Mincemeat, a combination of meat, fruit, and spices not only tasted good to those who developed it, but preserved the meat for later consumption. Believe it or not, early mincemeat pies were baked in a coffin shape! One account has mincemeat brought back from the Crusades in the 11th century. Spiced meat was made into a pie for Christmas. The meat was combined with three spices (cinnamon, nutmeg, and cloves) to represent the three gifts of the wise men. The oblong coffin shape was meant to represent the cradle of the Christ child, and a representative doll was placed on top when the small pies were presented. Another account has the original pies shaped like coffins to represent Osiris, the Egyptian god of the dead who was celebrated on the winter solstice. Christians co-opted this tradition along with the other solstice celebrations for Christmas. Over the years, the amount of meat was diminished as we developed other methods of preservation, and now most mincemeat recipes contain only a bit of suet along with apples, raisins, and spices. However, you can still make it the traditional way with this 1796 recipe.





10. Pumpkin Pie





   The Pilgrims may have eaten cooked pumpkin, but they didn’t have it in a pie. The first recorded pumpkin pie recipe was published in France in 1653, where the fruit was called pompion. It spread to England and then to the New World, where the first American pie recipe (now called pumpkin) was published in 1796.

DIY ROLLED PAPER ORNAMENTS!

   This diy come from www.paperplateandplane.wordpress.com .  Enjoy!



I’ve been on a roll with rolling paper since I made the paper chess set for O.T. last month. As meticulous an undertaking that was, I really enjoyed myself and couldn’t wait to apply the technique to Christmas ornaments. These bright rolled paper ornaments are substantially simpler and make for a whimsical handmade addition to your tree.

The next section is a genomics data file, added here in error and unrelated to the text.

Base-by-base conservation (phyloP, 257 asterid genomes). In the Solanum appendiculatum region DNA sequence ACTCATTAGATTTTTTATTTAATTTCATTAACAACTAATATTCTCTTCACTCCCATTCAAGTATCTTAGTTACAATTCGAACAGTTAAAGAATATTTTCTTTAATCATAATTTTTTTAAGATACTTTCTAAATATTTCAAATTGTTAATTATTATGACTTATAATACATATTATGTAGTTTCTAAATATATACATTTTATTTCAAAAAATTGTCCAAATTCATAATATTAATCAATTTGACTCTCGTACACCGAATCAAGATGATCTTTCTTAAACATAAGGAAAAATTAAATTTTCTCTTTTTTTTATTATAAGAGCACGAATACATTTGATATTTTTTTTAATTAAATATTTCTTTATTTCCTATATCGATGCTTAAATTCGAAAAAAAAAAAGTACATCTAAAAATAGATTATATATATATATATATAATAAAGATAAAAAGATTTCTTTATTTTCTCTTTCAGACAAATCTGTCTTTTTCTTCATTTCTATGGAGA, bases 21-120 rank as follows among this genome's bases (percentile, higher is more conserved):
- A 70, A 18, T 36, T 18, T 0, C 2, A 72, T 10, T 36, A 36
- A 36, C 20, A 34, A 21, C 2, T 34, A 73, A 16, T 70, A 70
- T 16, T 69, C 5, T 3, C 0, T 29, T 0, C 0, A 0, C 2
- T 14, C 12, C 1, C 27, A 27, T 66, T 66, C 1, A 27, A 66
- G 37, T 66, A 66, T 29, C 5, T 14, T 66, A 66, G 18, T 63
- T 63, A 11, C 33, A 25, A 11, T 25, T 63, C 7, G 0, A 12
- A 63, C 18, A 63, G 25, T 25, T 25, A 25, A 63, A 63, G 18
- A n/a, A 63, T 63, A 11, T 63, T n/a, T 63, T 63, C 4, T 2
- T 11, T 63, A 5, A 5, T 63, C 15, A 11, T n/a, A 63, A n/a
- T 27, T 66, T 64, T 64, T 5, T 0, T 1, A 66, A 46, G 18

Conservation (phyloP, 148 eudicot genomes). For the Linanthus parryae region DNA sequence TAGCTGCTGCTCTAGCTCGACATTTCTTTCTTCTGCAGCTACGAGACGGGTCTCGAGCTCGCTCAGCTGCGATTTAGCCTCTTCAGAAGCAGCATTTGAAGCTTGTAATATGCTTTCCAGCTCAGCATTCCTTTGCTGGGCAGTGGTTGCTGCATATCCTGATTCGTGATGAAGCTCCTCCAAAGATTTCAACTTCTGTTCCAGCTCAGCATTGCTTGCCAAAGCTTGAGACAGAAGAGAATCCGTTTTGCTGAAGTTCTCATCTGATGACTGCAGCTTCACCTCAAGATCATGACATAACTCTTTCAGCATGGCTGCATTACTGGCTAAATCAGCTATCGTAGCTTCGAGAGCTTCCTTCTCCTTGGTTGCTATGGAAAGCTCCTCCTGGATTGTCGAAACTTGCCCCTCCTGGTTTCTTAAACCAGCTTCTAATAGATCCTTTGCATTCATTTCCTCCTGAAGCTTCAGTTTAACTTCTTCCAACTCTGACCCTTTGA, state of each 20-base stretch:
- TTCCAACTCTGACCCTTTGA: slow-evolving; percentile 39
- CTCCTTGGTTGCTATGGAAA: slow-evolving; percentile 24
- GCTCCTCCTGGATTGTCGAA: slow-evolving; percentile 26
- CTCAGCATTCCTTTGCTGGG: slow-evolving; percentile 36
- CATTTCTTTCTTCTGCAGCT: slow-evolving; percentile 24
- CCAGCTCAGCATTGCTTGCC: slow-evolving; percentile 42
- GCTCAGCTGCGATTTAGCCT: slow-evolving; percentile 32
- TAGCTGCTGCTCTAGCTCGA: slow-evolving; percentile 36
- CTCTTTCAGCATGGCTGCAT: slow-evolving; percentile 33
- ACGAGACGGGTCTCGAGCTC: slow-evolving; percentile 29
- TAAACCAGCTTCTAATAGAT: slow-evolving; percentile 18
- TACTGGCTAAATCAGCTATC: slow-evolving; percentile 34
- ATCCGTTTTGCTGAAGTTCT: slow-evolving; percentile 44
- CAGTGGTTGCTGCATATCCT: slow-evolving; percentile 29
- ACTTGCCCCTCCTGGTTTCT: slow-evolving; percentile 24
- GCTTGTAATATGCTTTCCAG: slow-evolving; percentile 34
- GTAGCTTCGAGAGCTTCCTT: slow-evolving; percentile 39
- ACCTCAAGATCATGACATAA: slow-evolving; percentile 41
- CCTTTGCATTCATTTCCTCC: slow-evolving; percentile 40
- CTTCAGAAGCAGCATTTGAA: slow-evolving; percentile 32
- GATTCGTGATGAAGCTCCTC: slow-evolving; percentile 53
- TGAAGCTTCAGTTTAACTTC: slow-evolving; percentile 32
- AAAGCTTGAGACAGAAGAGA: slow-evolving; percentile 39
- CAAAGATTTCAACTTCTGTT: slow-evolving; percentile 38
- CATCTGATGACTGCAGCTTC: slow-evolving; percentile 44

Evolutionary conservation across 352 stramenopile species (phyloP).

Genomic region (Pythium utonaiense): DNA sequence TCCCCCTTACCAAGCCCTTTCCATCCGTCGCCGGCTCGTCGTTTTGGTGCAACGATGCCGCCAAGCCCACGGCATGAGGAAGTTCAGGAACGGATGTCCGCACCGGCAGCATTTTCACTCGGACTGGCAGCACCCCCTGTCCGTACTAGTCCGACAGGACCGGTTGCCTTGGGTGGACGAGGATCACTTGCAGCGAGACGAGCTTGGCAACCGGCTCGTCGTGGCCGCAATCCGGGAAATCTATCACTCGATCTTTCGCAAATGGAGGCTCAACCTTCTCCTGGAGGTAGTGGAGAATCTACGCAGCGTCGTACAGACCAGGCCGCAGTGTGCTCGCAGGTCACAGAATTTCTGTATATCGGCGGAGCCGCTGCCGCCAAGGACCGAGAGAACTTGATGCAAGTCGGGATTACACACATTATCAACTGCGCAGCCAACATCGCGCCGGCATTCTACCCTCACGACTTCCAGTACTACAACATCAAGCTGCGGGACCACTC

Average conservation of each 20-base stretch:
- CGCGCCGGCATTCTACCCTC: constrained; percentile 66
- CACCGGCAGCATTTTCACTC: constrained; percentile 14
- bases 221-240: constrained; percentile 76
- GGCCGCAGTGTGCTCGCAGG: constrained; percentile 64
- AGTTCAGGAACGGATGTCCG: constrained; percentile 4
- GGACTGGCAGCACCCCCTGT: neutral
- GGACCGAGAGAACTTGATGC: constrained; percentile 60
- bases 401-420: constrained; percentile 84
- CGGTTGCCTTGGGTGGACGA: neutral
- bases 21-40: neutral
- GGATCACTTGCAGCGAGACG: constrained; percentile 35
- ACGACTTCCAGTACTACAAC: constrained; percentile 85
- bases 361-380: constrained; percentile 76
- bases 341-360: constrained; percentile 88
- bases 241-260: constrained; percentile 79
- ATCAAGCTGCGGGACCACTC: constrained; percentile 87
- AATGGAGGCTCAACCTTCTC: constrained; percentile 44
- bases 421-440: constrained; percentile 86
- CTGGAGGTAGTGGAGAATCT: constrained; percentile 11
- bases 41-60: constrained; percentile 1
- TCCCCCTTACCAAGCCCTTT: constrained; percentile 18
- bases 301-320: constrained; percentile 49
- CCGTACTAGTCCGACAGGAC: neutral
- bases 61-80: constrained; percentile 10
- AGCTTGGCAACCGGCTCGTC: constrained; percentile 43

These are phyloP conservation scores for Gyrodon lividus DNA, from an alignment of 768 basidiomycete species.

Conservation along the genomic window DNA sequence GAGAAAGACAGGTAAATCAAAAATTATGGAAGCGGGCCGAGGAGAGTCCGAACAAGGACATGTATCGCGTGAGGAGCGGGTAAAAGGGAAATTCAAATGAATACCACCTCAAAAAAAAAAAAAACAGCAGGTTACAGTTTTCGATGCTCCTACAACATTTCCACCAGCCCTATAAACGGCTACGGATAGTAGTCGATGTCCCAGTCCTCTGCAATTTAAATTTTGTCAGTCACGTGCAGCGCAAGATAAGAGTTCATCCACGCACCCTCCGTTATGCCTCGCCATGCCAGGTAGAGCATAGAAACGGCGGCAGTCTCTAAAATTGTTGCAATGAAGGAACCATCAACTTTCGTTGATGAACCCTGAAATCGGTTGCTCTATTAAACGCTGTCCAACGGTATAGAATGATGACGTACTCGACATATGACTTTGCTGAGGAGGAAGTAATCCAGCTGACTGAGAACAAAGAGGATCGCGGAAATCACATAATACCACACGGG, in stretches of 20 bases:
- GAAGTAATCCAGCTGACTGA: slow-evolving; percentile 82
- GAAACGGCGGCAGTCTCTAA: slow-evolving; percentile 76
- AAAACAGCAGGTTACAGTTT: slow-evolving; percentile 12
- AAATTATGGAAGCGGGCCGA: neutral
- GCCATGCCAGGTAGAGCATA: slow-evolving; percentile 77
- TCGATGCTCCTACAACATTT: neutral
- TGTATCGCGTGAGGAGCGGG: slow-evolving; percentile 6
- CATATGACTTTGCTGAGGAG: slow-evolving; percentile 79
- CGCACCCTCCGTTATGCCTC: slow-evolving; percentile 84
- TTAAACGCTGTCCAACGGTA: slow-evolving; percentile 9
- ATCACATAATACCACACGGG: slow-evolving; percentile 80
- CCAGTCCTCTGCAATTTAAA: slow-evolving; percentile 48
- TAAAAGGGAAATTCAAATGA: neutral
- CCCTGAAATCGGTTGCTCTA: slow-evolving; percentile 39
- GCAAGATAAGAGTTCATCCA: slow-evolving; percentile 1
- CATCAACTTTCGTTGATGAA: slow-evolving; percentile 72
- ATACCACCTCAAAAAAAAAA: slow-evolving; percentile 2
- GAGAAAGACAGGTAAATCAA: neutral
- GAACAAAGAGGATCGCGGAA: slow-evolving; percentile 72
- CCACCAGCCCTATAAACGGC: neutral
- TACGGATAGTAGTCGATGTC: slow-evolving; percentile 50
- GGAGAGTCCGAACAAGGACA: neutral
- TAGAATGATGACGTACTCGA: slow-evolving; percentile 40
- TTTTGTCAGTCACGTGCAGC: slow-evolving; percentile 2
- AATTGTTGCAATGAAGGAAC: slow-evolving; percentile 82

You will need construction paper in various colors, matching ribbons, foam adhesive tape (mounting tape), double sided tape, and a bit of white glue. Check your local dollar store instead of a hardware store for the mounting tape. I got 2 in a pack, each roll being 16 feet long. I thought that was a steal!




1. Cut construction paper lengthwise (9″ long) in the following widths, in alternating colors: 3″, 2-3/4″, 2-1/2″, 2-1/4″, 2″, 1-3/4″, 1-1/2″, 1-1/4″, and 1″.
2. Take the widest piece and adhere mounting tape across the center. Take 8″ of ribbon, fold, and place on the mounting tape.
3. Roll.
4. Take the second widest piece and adhere mounting tape across the center.
5. Roll. Repeat for all pieces, going from widest, until you’ve rolled the second last piece.
6. When you get to the narrowest piece, place the mounting tape directly on the center of the ornament, and cut it about 3/4″ from where you began. Place double sided tape where the seams will meet. This will ensure the final seam is flat, and not raised.
7. Roll the final piece only once around and cut at the seam.
8. Take a long strip of construction paper at 1/8″ wide and quill (roll) until you get curls and cut at random lengths. Dip the quilled strips in glue and apply across the ornament